Rome is the third most visited city in Europe, just behind London and Paris, and receives 7-10 million visitors a year to take in its cultural and archaeological wonders. The city has become quite a tourist hub, and was way more overrun with tourists than London when I visited at a similar time. Since Rome welcomes so many sightseers, it also has unfortunately been invaded by people trying to take advantage of these visitors. It is also filled with so many attractions that it can be difficult to sift through all there is to do and see in the Eternal City. It’s a great city for tourists, yes, but it is also easy for a tourist to get taken advantage of or unnecessarily waste money on some random ruins or tour.
During my recent visit, I certainly didn’t experience EVERY last famous site, but I did pack in some major highlights to varying degrees of success. Not all of these attractions were worth the hassle or money – so I wanted to be sure to share what you should see, or skip, on your next trip to Rome.
The Vatican – See it! (But only the right way!)
Your enjoyment of your visit to the Vatican will be largely dependent on what tour you choose. Make sure to book a tour in advance and one that gives you early entrance to the Sistine Chapel. We went through Walks of Italy, and we were able to take in the beauty of Michelangelo’s Sistine Chapel a full hour before opening – beating the crowds and heat – allowing us to relax and fully enjoy the masterpiece. Then we continued to explore the Vatican museums, gardens and St. Peter’s. The place is a world wonder with an overwhelming collection of art and history. Definitely a must-see, as long as you can avoid the sweltering throngs of tourists with the right tour.
Open Air Double Decker Bus Tour – Skip it!
While I loved the open air bus tour in London, its Roman counterpart was very disappointing (we used the City Sightseeing brand in both cities). Multiple of the tour companies are run by disorganized street hawkers, making it very difficult to tell who is legit and who is trying to run away with your euros. Once we finally figured out how to buy non counterfeit tickets, they were still 20 euro each and we had to wait in a very long line for a seat on a bus. The tour itself was lackluster with overcrowded seating, broken audio guides (there was no in-person guide like in London), and long wait times at each stop. Definitely skip it and instead wander Rome by foot while listening to one of Rick Steve’s free podcasts.
The Colosseum – See it! (But only the right way!)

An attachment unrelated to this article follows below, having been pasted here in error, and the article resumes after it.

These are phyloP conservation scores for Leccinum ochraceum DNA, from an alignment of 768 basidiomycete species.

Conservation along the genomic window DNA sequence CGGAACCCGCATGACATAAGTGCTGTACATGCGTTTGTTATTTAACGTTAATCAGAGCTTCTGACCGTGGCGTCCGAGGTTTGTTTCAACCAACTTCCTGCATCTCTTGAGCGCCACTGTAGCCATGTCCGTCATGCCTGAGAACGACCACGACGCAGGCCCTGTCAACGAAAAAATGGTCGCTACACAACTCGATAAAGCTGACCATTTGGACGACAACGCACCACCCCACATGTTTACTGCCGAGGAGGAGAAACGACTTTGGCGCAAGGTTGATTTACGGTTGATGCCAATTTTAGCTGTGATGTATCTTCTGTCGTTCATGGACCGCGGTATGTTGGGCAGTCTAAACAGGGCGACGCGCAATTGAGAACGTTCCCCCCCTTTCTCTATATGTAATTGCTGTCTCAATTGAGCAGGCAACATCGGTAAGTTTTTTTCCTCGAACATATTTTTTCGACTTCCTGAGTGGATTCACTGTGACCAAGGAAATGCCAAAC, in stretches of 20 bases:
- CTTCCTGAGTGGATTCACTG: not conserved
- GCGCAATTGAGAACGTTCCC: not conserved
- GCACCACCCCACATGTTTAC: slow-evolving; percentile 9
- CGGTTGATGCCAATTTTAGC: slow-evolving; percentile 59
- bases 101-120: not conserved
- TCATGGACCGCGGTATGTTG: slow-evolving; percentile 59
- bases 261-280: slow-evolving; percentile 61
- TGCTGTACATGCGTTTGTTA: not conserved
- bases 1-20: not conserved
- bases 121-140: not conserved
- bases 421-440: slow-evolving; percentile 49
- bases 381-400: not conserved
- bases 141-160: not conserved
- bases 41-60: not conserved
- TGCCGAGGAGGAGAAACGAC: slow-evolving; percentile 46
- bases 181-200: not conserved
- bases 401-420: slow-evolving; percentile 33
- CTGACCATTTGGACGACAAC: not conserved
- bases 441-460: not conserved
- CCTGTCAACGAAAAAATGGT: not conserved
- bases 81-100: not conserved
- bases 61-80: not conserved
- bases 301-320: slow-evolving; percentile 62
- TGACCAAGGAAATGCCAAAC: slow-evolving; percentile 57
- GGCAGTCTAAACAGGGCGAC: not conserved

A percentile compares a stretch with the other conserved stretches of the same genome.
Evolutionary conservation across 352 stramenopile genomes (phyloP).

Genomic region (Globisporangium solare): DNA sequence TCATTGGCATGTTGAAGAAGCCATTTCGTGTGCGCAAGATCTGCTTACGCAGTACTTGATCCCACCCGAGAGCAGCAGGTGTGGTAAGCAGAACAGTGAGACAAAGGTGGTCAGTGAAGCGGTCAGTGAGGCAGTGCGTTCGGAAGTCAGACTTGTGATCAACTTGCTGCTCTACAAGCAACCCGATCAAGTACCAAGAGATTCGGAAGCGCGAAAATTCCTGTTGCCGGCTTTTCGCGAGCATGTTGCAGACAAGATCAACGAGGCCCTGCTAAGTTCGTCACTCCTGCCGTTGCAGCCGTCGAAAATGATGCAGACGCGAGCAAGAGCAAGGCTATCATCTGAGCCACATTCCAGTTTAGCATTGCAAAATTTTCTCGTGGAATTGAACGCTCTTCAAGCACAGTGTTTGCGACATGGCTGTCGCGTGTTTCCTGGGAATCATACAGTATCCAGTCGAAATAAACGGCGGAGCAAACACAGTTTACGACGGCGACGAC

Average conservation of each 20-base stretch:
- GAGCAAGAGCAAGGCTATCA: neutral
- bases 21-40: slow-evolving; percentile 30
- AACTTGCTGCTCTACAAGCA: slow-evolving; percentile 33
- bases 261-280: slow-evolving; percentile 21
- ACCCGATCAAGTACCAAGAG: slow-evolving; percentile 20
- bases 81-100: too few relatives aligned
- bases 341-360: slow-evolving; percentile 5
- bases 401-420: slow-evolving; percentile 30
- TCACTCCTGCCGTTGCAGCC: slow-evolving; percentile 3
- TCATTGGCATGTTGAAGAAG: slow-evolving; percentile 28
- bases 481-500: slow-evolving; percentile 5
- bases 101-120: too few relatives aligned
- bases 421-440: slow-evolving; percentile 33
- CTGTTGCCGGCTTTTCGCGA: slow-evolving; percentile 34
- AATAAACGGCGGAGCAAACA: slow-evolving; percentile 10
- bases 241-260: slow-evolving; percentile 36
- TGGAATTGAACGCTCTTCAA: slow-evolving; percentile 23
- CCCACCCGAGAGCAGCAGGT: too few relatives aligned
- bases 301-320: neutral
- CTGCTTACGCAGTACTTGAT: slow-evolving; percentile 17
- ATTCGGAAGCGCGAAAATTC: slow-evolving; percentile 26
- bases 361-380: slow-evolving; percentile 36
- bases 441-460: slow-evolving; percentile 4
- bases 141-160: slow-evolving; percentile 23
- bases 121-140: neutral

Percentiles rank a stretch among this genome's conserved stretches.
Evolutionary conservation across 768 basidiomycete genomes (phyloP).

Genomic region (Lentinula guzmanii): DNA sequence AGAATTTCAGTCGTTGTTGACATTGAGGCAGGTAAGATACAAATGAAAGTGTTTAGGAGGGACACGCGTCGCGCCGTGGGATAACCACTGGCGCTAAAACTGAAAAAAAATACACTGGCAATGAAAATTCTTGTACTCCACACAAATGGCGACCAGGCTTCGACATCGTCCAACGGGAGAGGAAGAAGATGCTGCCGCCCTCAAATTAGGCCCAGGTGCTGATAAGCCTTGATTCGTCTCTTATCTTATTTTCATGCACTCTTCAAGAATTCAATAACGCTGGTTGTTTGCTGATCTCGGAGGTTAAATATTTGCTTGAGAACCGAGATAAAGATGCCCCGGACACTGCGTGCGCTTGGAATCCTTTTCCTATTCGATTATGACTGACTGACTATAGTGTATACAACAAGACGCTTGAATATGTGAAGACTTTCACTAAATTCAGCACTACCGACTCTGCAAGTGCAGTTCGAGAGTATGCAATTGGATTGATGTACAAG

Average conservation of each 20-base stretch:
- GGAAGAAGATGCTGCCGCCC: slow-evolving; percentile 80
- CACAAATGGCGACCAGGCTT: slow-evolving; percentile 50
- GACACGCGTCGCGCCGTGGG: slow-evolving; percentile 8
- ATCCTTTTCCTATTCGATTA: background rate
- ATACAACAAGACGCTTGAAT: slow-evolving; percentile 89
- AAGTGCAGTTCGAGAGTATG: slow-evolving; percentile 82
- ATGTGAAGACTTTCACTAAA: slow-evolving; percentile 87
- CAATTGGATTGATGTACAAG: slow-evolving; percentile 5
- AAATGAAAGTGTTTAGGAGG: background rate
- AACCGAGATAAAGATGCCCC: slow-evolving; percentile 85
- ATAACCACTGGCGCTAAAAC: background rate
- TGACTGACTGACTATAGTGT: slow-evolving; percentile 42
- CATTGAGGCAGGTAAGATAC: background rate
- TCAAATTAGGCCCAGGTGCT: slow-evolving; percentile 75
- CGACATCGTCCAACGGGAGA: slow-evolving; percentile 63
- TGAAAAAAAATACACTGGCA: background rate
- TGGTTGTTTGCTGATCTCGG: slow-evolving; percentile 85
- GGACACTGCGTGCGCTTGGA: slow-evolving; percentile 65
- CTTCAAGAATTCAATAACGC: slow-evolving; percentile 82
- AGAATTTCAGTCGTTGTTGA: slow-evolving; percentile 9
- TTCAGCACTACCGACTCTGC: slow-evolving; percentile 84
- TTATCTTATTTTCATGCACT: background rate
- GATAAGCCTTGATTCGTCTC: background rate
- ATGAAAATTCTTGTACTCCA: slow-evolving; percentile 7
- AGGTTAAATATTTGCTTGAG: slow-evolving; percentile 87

Like the Vatican, the Colosseum is a must-see, but you should try to book the “right” tour beforehand. Salesmen will try to rope you into booking a tour as soon as you set a foot near the site, but spend time before your trip researching an option that will give you special access. Again, we booked a Walks of Italy Tour (it’s extremely well reviewed and reputable) that gave a “VIP’ feeling to all of it. Traipsing about the colossal ruins, we were led pas the velvet ropes and below the Colosseum where the gladiators would train, walked around the actual restricted arena floor, and slipped up a locked, secret staircase to the “roof” of the auditorium. Taking in views of Ancient Rome from the very top of the Colosseum is something I’ll never forget, and I highly recommend you book this tour. If you don’t want to spend the extra euros, still visit the Colosseum, but book through the official museum instead of through a sketchy street vendor.
Trevi Fountain and Spanish Steps – Skip it!
I’ve paired these two stops together as they’re usually included in the same guided tour. By all means, check them out, but don’t waste money on a guided tour. You can quickly take a cab or the metro to both spots, meander around the neighborhoods, snaps some instagrams, then be merrily on your way. They are both pretty jammed with tourists and street vendors, so you will want to get away from the men shoving selfie sticks in your face anyway.
Eating Italy Food Tour – See it!
I mentioned this tour on my previous post, but I cannot recommend the Eating Italy Food Tour enough. We did the “Taste of Testaccio” trek, and munched on 12 tastings at 9 of the city’s best food vendors from restaurants to a street market. The day was an onslaught to the taste buds – tiramisu, salami, pasta, bruschetta, suppli – the feast went on and on. Our tour guide Dom was extremely knowledgeable and entertaining (he has mutton chops and is in a Rolling Stones cover band!), and we had a beautiful day making new friends and relishing the neighborhood’s bites.
What are your “must sees” in Rome? Anything I forgot or should give a second chance?